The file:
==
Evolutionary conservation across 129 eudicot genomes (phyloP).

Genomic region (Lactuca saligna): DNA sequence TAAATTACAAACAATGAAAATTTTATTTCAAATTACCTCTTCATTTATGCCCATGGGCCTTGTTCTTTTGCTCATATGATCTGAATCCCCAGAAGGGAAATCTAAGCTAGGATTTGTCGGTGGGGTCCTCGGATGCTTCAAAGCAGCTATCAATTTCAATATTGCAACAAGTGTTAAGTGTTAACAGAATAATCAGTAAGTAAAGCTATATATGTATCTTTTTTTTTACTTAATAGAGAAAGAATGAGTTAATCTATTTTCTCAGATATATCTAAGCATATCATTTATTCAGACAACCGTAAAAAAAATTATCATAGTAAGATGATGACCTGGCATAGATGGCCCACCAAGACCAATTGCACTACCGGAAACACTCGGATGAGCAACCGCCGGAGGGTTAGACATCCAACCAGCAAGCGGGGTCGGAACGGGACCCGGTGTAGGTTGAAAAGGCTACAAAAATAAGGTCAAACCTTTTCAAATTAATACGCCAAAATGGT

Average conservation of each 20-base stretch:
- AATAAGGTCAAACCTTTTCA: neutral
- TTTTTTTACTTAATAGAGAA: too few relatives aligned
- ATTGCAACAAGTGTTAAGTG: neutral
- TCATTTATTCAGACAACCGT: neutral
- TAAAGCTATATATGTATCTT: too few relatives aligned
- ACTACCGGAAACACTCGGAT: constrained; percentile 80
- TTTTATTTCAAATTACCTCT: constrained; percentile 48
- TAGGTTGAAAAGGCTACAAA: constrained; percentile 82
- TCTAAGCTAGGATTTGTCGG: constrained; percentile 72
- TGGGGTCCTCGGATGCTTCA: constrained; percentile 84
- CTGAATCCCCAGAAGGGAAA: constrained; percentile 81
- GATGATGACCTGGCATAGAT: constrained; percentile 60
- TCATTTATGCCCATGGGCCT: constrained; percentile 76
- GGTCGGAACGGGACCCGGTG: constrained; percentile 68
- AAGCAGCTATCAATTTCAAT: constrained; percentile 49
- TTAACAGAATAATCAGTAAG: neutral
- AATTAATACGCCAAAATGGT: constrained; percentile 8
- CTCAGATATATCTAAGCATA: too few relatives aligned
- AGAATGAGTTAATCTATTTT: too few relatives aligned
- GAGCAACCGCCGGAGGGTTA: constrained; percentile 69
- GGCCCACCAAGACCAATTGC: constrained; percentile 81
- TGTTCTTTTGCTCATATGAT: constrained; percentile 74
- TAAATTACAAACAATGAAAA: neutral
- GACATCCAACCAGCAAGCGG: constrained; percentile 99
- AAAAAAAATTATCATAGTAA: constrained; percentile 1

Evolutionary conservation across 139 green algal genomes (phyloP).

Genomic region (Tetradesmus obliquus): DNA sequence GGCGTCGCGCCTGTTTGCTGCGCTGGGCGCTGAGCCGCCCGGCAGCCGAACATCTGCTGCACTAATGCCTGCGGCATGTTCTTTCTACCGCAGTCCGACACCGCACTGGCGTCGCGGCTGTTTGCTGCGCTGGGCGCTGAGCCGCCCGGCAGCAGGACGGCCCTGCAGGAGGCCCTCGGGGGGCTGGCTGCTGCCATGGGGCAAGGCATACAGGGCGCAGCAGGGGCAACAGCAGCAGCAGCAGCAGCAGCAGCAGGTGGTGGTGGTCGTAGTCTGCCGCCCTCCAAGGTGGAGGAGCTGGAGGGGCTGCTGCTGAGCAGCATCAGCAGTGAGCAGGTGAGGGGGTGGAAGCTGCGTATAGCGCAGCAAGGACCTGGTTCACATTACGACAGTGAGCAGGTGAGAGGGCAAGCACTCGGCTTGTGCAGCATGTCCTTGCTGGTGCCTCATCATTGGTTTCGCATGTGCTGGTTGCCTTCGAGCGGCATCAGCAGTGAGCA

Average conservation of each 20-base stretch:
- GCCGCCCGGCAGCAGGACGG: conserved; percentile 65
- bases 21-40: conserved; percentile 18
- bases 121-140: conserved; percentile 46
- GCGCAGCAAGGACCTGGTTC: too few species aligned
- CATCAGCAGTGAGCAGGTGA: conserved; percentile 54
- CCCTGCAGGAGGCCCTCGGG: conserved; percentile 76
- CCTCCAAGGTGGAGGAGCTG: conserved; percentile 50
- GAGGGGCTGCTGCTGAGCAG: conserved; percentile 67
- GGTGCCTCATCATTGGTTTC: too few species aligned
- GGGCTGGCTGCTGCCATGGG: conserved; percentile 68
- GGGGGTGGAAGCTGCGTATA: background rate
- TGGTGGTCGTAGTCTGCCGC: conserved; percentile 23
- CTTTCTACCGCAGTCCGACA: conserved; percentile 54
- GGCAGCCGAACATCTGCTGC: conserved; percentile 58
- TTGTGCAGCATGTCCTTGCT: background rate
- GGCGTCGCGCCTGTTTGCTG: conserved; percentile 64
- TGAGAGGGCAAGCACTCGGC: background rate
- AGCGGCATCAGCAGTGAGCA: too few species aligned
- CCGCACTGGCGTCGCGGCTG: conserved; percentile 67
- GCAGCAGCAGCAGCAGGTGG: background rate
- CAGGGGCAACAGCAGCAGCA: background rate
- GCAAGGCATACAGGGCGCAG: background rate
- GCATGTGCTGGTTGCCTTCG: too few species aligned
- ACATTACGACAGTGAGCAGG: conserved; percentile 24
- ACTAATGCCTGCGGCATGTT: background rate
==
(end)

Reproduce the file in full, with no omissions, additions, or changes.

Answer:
Evolutionary conservation across 129 eudicot genomes (phyloP).

Genomic region (Lactuca saligna): DNA sequence TAAATTACAAACAATGAAAATTTTATTTCAAATTACCTCTTCATTTATGCCCATGGGCCTTGTTCTTTTGCTCATATGATCTGAATCCCCAGAAGGGAAATCTAAGCTAGGATTTGTCGGTGGGGTCCTCGGATGCTTCAAAGCAGCTATCAATTTCAATATTGCAACAAGTGTTAAGTGTTAACAGAATAATCAGTAAGTAAAGCTATATATGTATCTTTTTTTTTACTTAATAGAGAAAGAATGAGTTAATCTATTTTCTCAGATATATCTAAGCATATCATTTATTCAGACAACCGTAAAAAAAATTATCATAGTAAGATGATGACCTGGCATAGATGGCCCACCAAGACCAATTGCACTACCGGAAACACTCGGATGAGCAACCGCCGGAGGGTTAGACATCCAACCAGCAAGCGGGGTCGGAACGGGACCCGGTGTAGGTTGAAAAGGCTACAAAAATAAGGTCAAACCTTTTCAAATTAATACGCCAAAATGGT

Average conservation of each 20-base stretch:
- AATAAGGTCAAACCTTTTCA: neutral
- TTTTTTTACTTAATAGAGAA: too few relatives aligned
- ATTGCAACAAGTGTTAAGTG: neutral
- TCATTTATTCAGACAACCGT: neutral
- TAAAGCTATATATGTATCTT: too few relatives aligned
- ACTACCGGAAACACTCGGAT: constrained; percentile 80
- TTTTATTTCAAATTACCTCT: constrained; percentile 48
- TAGGTTGAAAAGGCTACAAA: constrained; percentile 82
- TCTAAGCTAGGATTTGTCGG: constrained; percentile 72
- TGGGGTCCTCGGATGCTTCA: constrained; percentile 84
- CTGAATCCCCAGAAGGGAAA: constrained; percentile 81
- GATGATGACCTGGCATAGAT: constrained; percentile 60
- TCATTTATGCCCATGGGCCT: constrained; percentile 76
- GGTCGGAACGGGACCCGGTG: constrained; percentile 68
- AAGCAGCTATCAATTTCAAT: constrained; percentile 49
- TTAACAGAATAATCAGTAAG: neutral
- AATTAATACGCCAAAATGGT: constrained; percentile 8
- CTCAGATATATCTAAGCATA: too few relatives aligned
- AGAATGAGTTAATCTATTTT: too few relatives aligned
- GAGCAACCGCCGGAGGGTTA: constrained; percentile 69
- GGCCCACCAAGACCAATTGC: constrained; percentile 81
- TGTTCTTTTGCTCATATGAT: constrained; percentile 74
- TAAATTACAAACAATGAAAA: neutral
- GACATCCAACCAGCAAGCGG: constrained; percentile 99
- AAAAAAAATTATCATAGTAA: constrained; percentile 1

Evolutionary conservation across 139 green algal genomes (phyloP).

Genomic region (Tetradesmus obliquus): DNA sequence GGCGTCGCGCCTGTTTGCTGCGCTGGGCGCTGAGCCGCCCGGCAGCCGAACATCTGCTGCACTAATGCCTGCGGCATGTTCTTTCTACCGCAGTCCGACACCGCACTGGCGTCGCGGCTGTTTGCTGCGCTGGGCGCTGAGCCGCCCGGCAGCAGGACGGCCCTGCAGGAGGCCCTCGGGGGGCTGGCTGCTGCCATGGGGCAAGGCATACAGGGCGCAGCAGGGGCAACAGCAGCAGCAGCAGCAGCAGCAGCAGGTGGTGGTGGTCGTAGTCTGCCGCCCTCCAAGGTGGAGGAGCTGGAGGGGCTGCTGCTGAGCAGCATCAGCAGTGAGCAGGTGAGGGGGTGGAAGCTGCGTATAGCGCAGCAAGGACCTGGTTCACATTACGACAGTGAGCAGGTGAGAGGGCAAGCACTCGGCTTGTGCAGCATGTCCTTGCTGGTGCCTCATCATTGGTTTCGCATGTGCTGGTTGCCTTCGAGCGGCATCAGCAGTGAGCA

Average conservation of each 20-base stretch:
- GCCGCCCGGCAGCAGGACGG: conserved; percentile 65
- bases 21-40: conserved; percentile 18
- bases 121-140: conserved; percentile 46
- GCGCAGCAAGGACCTGGTTC: too few species aligned
- CATCAGCAGTGAGCAGGTGA: conserved; percentile 54
- CCCTGCAGGAGGCCCTCGGG: conserved; percentile 76
- CCTCCAAGGTGGAGGAGCTG: conserved; percentile 50
- GAGGGGCTGCTGCTGAGCAG: conserved; percentile 67
- GGTGCCTCATCATTGGTTTC: too few species aligned
- GGGCTGGCTGCTGCCATGGG: conserved; percentile 68
- GGGGGTGGAAGCTGCGTATA: background rate
- TGGTGGTCGTAGTCTGCCGC: conserved; percentile 23
- CTTTCTACCGCAGTCCGACA: conserved; percentile 54
- GGCAGCCGAACATCTGCTGC: conserved; percentile 58
- TTGTGCAGCATGTCCTTGCT: background rate
- GGCGTCGCGCCTGTTTGCTG: conserved; percentile 64
- TGAGAGGGCAAGCACTCGGC: background rate
- AGCGGCATCAGCAGTGAGCA: too few species aligned
- CCGCACTGGCGTCGCGGCTG: conserved; percentile 67
- GCAGCAGCAGCAGCAGGTGG: background rate
- CAGGGGCAACAGCAGCAGCA: background rate
- GCAAGGCATACAGGGCGCAG: background rate
- GCATGTGCTGGTTGCCTTCG: too few species aligned
- ACATTACGACAGTGAGCAGG: conserved; percentile 24
- ACTAATGCCTGCGGCATGTT: background rate